Boiling Heights: Diverging Politics and Anti-Gentrification Activism in the Boyle Heights Neighborhood of Los Angeles
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Boiling Heights: Diverging Politics and Anti-Gentrification Activism in the Boyle Heights Neighborhood of Los Angeles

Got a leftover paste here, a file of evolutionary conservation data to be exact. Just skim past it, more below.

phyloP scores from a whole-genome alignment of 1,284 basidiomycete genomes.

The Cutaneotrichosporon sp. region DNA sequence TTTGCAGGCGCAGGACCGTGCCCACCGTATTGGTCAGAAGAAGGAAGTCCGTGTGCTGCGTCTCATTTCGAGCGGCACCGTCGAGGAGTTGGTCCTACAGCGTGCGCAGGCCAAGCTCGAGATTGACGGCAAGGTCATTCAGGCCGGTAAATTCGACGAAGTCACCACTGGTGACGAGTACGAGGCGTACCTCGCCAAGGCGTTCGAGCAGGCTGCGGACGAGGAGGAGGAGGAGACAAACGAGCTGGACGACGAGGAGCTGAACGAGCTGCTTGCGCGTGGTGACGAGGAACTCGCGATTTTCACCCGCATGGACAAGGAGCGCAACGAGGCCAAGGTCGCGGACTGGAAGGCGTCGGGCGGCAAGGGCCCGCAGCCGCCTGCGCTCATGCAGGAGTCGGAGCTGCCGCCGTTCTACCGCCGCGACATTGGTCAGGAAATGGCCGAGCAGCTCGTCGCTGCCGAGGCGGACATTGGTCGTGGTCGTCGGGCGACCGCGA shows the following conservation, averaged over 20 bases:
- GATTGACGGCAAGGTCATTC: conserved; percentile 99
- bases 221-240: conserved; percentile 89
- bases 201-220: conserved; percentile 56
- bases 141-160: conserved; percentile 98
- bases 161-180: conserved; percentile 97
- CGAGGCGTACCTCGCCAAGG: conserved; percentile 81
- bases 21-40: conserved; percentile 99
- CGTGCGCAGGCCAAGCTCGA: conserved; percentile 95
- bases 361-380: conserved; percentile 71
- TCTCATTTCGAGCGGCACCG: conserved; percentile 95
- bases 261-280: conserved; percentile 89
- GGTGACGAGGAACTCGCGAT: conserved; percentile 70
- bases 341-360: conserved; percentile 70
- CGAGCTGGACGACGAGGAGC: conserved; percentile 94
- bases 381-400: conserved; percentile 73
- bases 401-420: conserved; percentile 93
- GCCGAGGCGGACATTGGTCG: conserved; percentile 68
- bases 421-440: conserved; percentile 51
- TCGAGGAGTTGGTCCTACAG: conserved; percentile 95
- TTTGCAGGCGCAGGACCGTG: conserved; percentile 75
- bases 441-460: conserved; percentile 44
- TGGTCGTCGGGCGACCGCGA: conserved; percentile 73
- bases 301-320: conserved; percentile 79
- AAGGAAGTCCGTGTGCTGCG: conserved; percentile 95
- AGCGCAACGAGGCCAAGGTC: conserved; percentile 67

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Over the past three decades scholars across disciplines of urban planning, urban sociology, and geography have paid particular attention to gentrification in aspiring global cities, a phenomenon characterized by the convergence of neoliberalism along with shifting structural and cultural production and consumption in cities. Within the American context, gentrification is increasingly looked to by urban elites as a city-led development strategy to lure capital into targeted spaces, expanding speculative pressures outward from the urban core into inner lying neighborhoods. Many of these spaces include working-class immigrant enclaves and low-income black and brown neighborhoods that have historically borne the brunt of disinvestment and marginalization. Alongside research on gentrification, scholars have also increasingly studied the various types of activism and community engagement strategies that have emerged in response. For low-income neighborhoods of color specifically, both gentrification and the activism that it catalyzes builds upon the long-standing legacies of concentrated state violence and punitive urban policy, as well as civil rights and anti-displacement struggles that have sustained urban political movements. Gentrification complicates racial and ethnic politics, along with conceptualizations of community, change, and progress as it simultaneously appears to promise much needed investment, while exacerbating existing conditions of inequality and criminalization of poor immigrant and communities of color in the city.This dissertation examines this dialectical link between urban change and activism in the historically working-class Latinx immigrant neighborhood of Boyle Heights in Los Angeles. Like other working-class and poor black and brown neighborhoods across the United States, Boyle Heights is shaped by its history of segregation and its inexpensive housing for low-income foreign-and native-born residents of color. Today, the community is overwhelmingly made up of poor and working-class Latinx renters, first-time homeowners, mom-and-pop landlords, and small businesses making it extremely vulnerable to predatory speculation and economic shifts. I investigate the nature of gentrification and politics of neighborhood activism through the dueling anti-gentrification strategies among two Latinx-serving community-based organizations. While many neighborhood organizations and activists in Boyle Heights perceive gentrification as a threat, their strategies and political networks diverge sharply along radical and reformist political lines that cluster around the East Los Angeles Community Corporation (ELACC), a prominent, progressive nonprofit developer that has served the neighborhood since 1995, and Defend Boyle Heights (DBH), an autonomous grassroots organization that emerged in 2016 as the antithesis to nonprofit politics in the neighborhood. Both organizations and their allies have generated distinctly different understandings of gentrification and antagonistic strategies to fight it, both of which reveal two contrasting collective identities and processes of organizational legitimation. Guiding this research are the following questions: (1) How has gentrification affected existing inequalities and grievances in Boyle Heights? (2) What gives rise to the diverging collective strategies against gentrification among ELACC and DBH? And (3) how do the diverging strategies generate different collective identities and ways for articulating and asserting rights claims for Latinx communities in a gentrifying city? For this work, I utilized reflexive ethnographic methods through which I analyzed urban transformation in Boyle Heights while investigating the diverging ways in which ELACC and DBH were interpreting change and mobilizing to resist it. I draw from three data sources for this work: (1) twenty-eight months of direct participant observation within ELACC and DBH, (2) sixty-eight in-depth interviews across their organizational networks, and (3) archival materials including a database of 665 local newspaper articles on neighborhood change and activism in Boyle Heights and one of 846 DBH Facebook entries. Using this data, I engaged in two levels of analysis including the macro and meso contexts of Boyle Heights. The macro context investigates how urban change structures political relationships, resources, and action among community-based organizations. The meso focuses on the ways in which networks, resources, and strategy are used as vital forms of organizational capital in both institutional and grassroots political arenas that shape development and urban movements within and beyond the neighborhood. Taken together, this study allowed me to carry out a rich comparison of the organizational worlds of ELACC and DBH, while tracing the structural and cultural conditions that shape the ways in which gentrification and activism have unfolded over time in Boyle Heights. This dissertation contains three substantive chapters (Chapters 2-4). Chapter 2 engages with theories on cultural gentrification and the concept of marketable ethnicity to examine how Latinx culture is used to both facilitate and contest gentrification. I argue that Boyle Heights represents a case in which culture is used as an instrument by the city and neighborhood activists to struggle over space and place. As gentrification began to visibly materialize in the neighborhood in the early 2000s, local political elites and activists simultaneously mobilized themselves and the culture of the neighborhood to engage with neighborhood change. Local political elites attempted to capitalize on the influx of investment by wielding Latinx culture to repackage Boyle Heights as a space worthy of investment and integration into the modernization plans of Los Angeles. Community organizations and activists responded by debating the implications of gentrification and cultural representation of the neighborhood. While some opted to engage with institutional politics to insert themselves in the impending changes, others rejected redevelopment altogether arguing that it perpetuated displacement and racialization in the neighborhood. As gentrification escalated in the neighborhood, so did the political response from the community. However, those expressions and experiences that aligned most with the city’s vision for the neighborhood were uplifted in the planning process, while others were filtered out and alienated, effectively contributing to a battleground of activism with diverging organizational approaches to engage with neighborhood change. In this case, culture became the terrain and stake through which space and cultural representation were contested, forcing the community to debate the terms of belonging in a gentrifying Boyle Heights. From these ongoing debates emerged ELACC and DBH as two leading organizations in the neighborhood. Chapters 3 and 4 turn to ELACC and DBH respectively. Chapter 3 focuses on ELACC to examine the development of the organization’s inside-outside strategy to serve the low-income Latinx community of Boyle Heights and fight gentrification. Undergirded by ELACC’s mission to remedy historic inequality and bring greater equity to the Eastside, this double strategy was characterized by the organization’s attempts to engage in community development by integrating the contradictory fields of real estate development and grassroots community organizing. Tracing the development of ELACC and their strategy since its inception in 1995, I explain how the organization successfully garnered political legitimacy within the community along with municipal and philanthropic political arenas to shape public and private development slated for the neighborhood. This double strategy allowed them to grow as a developer and political organizing force, eventually becoming the premier Latinx-led nonprofit organization on the Eastside. However, I argue that ELACC’s decision to leverage its growth and legitimacy to expand its real estate activities while rescaling its organizing efforts to take on larger forces of gentrification beyond the neighborhood exacerbated the underlying antagonistic values and goals between real estate development and grassroots community organizing. I argue that over time, such underlying antagonisms undermined the organization’s legitimacy among the community and alienated them from serving the neighborhood. As gentrification progressed in the neighborhood and ELACC continued to grow, their strategy incited conflict within and outside of the organization. ELACC’ strategy helped polarize the debate among organizations and activists as some in the neighborhood aligned and worked more closely with them while others accused them of becoming a gentrifier and part of the establishment, making room for new anti-gentrification voices and strategies to emerge. Chapter 4 centers on the emergence of DBH, which viewed gentrification as a deliberate development strategy to erase working-class and poor people of color from cities. Using high-risk direct action, they sought to disrupt the material and cultural conditions of development to call attention to urban contradictions that destabilize and criminalize the lives of poor communities, while defending the neighborhood from the most immediate threats of displacement, such as landlord harassment and rent increases, police brutality, and immigration raids. I examine what they referred to as a revolutionary anti-gentrification strategy and their collective identity rooted in hood solidarity. DBH used hood solidarity to develop a dual sense of place of the hood as both a geographic and symbolic space. I argue that this dual sense of place allowed them to reclaim the meaning of the hood as a space that has been historically relegated to the margins while simultaneously localizing and broadening their efforts to build a movement against gentrification. It allowed them to focus on defending the most vulnerable community members in Boyle Heights, while deploying their anti-gentrification message to other activists and community organizations engaged in similar against gentrification and displacement struggles in neighborhoods across the United States. DBH deployed this message online and through direct action on the ground, solidifying their activist network in the neighborhood and expanding it across neighborhoods. Through hood solidarity, DBH proudly reclaimed and elevated the hood as a place and unifying marker of identity. They broke from the dominant institutional strategies of neighborhood defense in response to gentrification at the time, reframed the constitution of the community through struggle, and redefined the nature of gentrification in the neighborhood. This research provides a window into the ways in which community organizations in a historically working-class Latinx neighborhood respond to gentrification and how they fight to shape urban change. The case of Boyle Heights is particularly important as it reflects the debates and conflicts developing in neighborhoods across gentrifying cities on the fate of poor Latinx communities specifically and low-income communities of color more generally. ELACC, DBH, and their respective multi-scalar networks of like-minded allies engaged in efforts to reclaim the places and experiences of marginalized communities, like Boyle Heights, that are often left out or forgotten in the name of revitalization and progress. Both point to the ways in which the normative culture and practices in planning are implicated in perpetuating the unequal and punitive conditions that it often seeks to address, reminding us that cities and infrastructure are not neutral but build upon histories of suffering and struggle in space. However, different political positionings and collective identities between them has resulted in antagonistic understandings of gentrification, political strategy, and visions of the future for communities of color in the city. ELACC and DBH cease to be the organizations they were at the time of this study. Yet, the differences between them and the various political struggles outlined in this dissertation continue to reverberate and evolve in both institutional and grassroots political arenas in the neighborhood and in neighborhoods across the greater Los Angeles Metropolitan Region. Research on community engagement and urban movements across planning and urban studies often conceives of marginalized communities as politically homogeneous with adversarial relationships taking shape between insiders and outsiders on single issues in the built environment. The evolving role of community-based organizations serving such communities and the ways in which they struggle through and navigate the politics of urban change continues to be understudied. My research on gentrification and anti-gentrification activism contributes to these literatures by placing them in conversation with sociology, geography, and cultural studies to reckon with the conflicts and contradictions that exist within one neighborhood as urban transformation unfolds. I argue that within communities, structural inequality and political struggles can accumulate and build upon one another over time. As seen in the case of Boyle Heights, urban political struggles cut across issues that reflect the complexity of phenomenon like gentrification that exacerbate structural inequality, intensifying action as inequality and suffering grows sharper. The political fissures and conflicts that emerge can productively move debate forward as it creates spaces for new voices and understandings to emerge. Such struggles take place at multiple levels often among organizational actors with competing politics and visions of the future vying for resources and legitimacy. As seen through struggles within historical political movements, organizations, like ELACC, that opt to incorporate institutional politics have a much higher chance of gaining a seat at the decision-making table while being subjected to monumental structural pressures that can create political pressures internally while alienating them from advocating for the very communities they set out to serve. Others, like DBH, who reject institutional politics to incorporate a more forceful strategy, opt for a far less sustainable organizational path, but leave us with important insights on the values and experiences that give meaning to the lives of the most marginalized. Both organizational paths provide valuable analyses on structural inequality and lessons on organizational strategy, as well as how to serve the most vulnerable communities in cities more effectively.